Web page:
Jan 08, 2021 01:49 PM

Samsung’s Quarterly Profit Jumps 26% on Memory Chip Demand

(Nikkei Asia) — Samsung Electronics’ operating profit jumped 26% in the fourth quarter from a year ago, with analysts expecting an even stronger performance ahead as memory chip prices look set to rebound this year.

The world’s largest memory chip and smartphone maker said on Friday that its operating profit hit 9 trillion won ($8.2 billion) in the October-December period, up 25.7% from the previous year. Its sales rose 1.9% to 61 trillion won during the same period.

Samsung’s fourth quarter earnings fell just short of the market consensus due to relatively weak DRAM chip prices and the appreciation of the South Korean won against the dollar. However, analysts expect the memory chip industry to enter a “super-cycle” this year on the back of strong demand for PC and mobile chips. Prices for DRAM semiconductors are forecast to recover in the first quarter, while NAND chips will rebound from the third quarter, analysts say.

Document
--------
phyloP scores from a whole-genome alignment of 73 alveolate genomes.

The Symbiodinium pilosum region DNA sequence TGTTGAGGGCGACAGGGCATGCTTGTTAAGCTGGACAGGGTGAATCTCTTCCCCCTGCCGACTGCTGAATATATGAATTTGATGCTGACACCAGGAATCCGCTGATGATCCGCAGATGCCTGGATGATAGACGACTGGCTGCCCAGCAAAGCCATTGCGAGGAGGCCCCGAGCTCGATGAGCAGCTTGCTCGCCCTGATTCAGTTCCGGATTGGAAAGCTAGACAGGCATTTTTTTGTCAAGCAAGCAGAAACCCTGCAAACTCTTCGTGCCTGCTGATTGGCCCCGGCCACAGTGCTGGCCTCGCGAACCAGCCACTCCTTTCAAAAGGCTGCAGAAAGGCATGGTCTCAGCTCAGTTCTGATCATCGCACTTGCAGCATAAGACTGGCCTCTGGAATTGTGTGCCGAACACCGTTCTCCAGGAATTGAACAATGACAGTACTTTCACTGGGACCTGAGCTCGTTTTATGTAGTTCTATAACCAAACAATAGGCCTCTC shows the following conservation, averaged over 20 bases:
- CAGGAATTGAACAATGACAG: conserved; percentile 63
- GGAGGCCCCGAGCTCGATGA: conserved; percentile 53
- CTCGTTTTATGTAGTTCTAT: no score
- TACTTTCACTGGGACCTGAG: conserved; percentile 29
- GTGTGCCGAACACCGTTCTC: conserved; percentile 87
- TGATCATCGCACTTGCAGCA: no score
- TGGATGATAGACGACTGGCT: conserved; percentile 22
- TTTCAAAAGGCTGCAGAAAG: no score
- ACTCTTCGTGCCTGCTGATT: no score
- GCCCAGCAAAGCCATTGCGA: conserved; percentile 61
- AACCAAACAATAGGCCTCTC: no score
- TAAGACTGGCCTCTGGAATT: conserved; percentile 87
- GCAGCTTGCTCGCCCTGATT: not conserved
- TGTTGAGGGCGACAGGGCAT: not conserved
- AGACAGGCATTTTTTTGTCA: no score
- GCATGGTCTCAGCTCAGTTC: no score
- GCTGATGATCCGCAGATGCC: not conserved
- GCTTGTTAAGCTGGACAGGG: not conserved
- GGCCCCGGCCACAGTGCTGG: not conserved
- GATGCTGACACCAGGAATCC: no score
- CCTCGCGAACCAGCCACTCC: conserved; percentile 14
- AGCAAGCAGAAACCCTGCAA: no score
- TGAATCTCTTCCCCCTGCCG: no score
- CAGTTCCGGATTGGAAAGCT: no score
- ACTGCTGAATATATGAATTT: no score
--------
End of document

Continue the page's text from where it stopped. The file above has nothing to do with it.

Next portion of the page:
“Although the Covid-19 pandemic has turned more severe in the fourth quarter, memory demand from PC and smartphone businesses has been better than what we had expected,” said CW Chung, a senior analyst at Nomura. “We believe this is partly due to stronger IT demand but also pre-emptive demand for DRAM ahead of potential price hikes in the first quarter.”

Shares of Samsung rose 1.45% in the morning trading, following a 40% increase for the last two months. Samsung’s market capitalization topped 500 trillion won recently as investors bet on the company’s long-term prospects.

The company is also preparing to release its latest Galaxy smartphone during the CES electronics trade show next week, gearing up for competition with Apple and Huawei Technologies. Apple’s first 5G iPhone has been well received since its launch in October.

Samsung topped the global smartphone market with a 22% share in the third quarter, followed by Huawei with 14% and Xiaomi with 13%. Apple came fourth with 11%, according to Counterpoint Research.

This article was originally published by Nikkei Asia

Contact editor Yang Ge (

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